Avant la journee de travail by Jan Toorop
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Jan Toorop

Avant la journee de travail 1888

CanvasOil paintPaint
45 ⨯ 60 cm
ConditionExcellent
Price on request

Studio 2000 Art Gallery

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About the artwork

Oil on canvas
45 x 60 cm.

Provenance: S. Josefowitz, Lausanne, Anon Sale London, Sotheby’s, 15 april 1970, no. 39; Private collection, Hoogeveen; Kunstgalerij Albricht, Arnhem, Anon. Sale New York, Christie’s, 13 may 1987, no. 254; Particuliere collectie, Nederland; Studio 2000 Art Gallery, Blaricum; Particuliere collectie, Nederland.

Exhibited: Brussel, ‘La libre Esthétique, salon Jubilaire,’ 1 maart-5 april 1908, Cat. no.188 (as: ‘le soleil durant la prière’)

Literature: Lemonnier, La Siècle de Paris, 14 march 1908; P. Mertens, ‘De brieven van Jan Toorop aan Octave Maus’ in: Bulletin Koninklijke Musea voor Schone Kunsten van België, 18 (1963) ¾, 205-206; R. Siebelhoff, The early develonment of Jan Toorop 1879-1892, University of Toronto, 1973, p.809; R. Siebelhoff, ‘Jan Toorop’s early Pointillist paintings’, in: Oud Holland, 89 (1975) 2, 93, no. 6; S. Van Bellingen, I. De Buck, Stippels en Pixels, Gent, 2005, p. 22.

About the Artist - 38 more artworks

Jan (Johann Theodorus) Toorop was born on the isle of Java, Poerworedjo, in the year 1858. In 1869 his family moved to The Netherlands, where they believed Toorop could obtain better education. After a childhood of poor concentration and poor grades, Toorop applied to the Academy of Arts in Amsterdam, focussing mostly on sculpture and applied arts.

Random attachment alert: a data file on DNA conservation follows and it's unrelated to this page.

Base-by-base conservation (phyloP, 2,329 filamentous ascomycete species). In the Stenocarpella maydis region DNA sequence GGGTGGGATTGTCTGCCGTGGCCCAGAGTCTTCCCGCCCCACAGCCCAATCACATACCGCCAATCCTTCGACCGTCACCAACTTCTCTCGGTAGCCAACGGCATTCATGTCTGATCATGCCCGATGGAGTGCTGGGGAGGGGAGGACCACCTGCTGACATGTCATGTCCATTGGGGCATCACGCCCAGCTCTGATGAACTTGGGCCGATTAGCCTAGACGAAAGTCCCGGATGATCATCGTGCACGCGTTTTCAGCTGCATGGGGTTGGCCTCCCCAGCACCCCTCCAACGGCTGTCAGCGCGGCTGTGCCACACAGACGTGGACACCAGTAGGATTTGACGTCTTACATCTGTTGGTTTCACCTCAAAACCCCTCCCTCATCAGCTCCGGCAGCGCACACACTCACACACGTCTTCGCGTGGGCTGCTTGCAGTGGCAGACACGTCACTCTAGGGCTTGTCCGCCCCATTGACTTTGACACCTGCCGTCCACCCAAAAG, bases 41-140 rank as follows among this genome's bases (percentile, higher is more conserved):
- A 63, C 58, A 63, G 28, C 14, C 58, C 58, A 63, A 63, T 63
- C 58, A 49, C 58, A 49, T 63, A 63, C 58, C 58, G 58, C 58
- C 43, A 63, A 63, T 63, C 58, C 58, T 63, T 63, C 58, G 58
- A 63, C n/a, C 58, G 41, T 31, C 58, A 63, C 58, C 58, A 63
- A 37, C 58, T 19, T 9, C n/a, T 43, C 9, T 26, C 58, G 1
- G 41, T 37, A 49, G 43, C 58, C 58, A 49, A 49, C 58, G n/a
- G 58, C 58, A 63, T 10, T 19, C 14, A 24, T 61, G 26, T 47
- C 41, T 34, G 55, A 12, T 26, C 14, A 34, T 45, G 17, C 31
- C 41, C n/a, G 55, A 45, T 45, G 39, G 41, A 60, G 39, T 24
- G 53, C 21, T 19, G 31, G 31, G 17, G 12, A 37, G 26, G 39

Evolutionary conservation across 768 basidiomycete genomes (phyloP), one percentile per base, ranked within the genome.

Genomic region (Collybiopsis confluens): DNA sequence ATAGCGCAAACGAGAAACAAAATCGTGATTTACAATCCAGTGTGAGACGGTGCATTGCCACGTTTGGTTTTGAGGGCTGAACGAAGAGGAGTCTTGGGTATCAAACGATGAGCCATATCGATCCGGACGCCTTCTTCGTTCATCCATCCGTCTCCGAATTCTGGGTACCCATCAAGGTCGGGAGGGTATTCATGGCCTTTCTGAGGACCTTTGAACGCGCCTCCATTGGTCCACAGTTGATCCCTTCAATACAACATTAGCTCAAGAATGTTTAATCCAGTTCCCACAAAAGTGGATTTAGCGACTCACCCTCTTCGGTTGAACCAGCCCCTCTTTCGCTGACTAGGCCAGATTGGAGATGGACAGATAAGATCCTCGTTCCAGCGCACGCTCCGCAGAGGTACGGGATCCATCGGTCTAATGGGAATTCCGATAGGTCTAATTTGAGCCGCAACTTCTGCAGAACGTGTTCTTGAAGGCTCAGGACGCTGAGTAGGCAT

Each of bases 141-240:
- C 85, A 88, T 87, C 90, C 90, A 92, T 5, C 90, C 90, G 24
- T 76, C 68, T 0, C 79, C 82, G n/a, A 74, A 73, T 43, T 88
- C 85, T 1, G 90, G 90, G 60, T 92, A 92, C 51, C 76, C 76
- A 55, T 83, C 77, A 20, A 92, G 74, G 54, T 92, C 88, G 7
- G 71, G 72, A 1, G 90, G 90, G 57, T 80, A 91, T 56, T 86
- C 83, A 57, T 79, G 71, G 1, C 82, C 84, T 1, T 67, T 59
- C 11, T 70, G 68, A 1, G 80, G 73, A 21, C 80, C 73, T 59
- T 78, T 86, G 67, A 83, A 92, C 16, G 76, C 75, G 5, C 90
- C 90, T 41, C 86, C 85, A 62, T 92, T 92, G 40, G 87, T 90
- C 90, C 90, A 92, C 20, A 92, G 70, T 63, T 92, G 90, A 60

In 1882 Toorop left for the city of Bruxelles, where he gained popularity as a member of the group Les Vingt, a group of twenty artists who would exhibit their work twice a year in February and March.

Jan Toorop, together with Van Gogh and Mondriaan, belongs to the group of most important Dutch artists from the period around 1900. These major artists had their focus on new, international developments in art and inspired other artists themselves. Toorop can be seen as a great source of inspiration of Gustave Klimt.

Toorop's work knows an immense popularity and is often associated with Art Nouveau, mainly because of one well-known advertisement for a certain kind of salad oil. However, Toorop's oeuvre should not be seen as Art Nouveau only. He was known as a neo-impressionist and symbolist as well, switching between styles of working and combining them in response to his environment.

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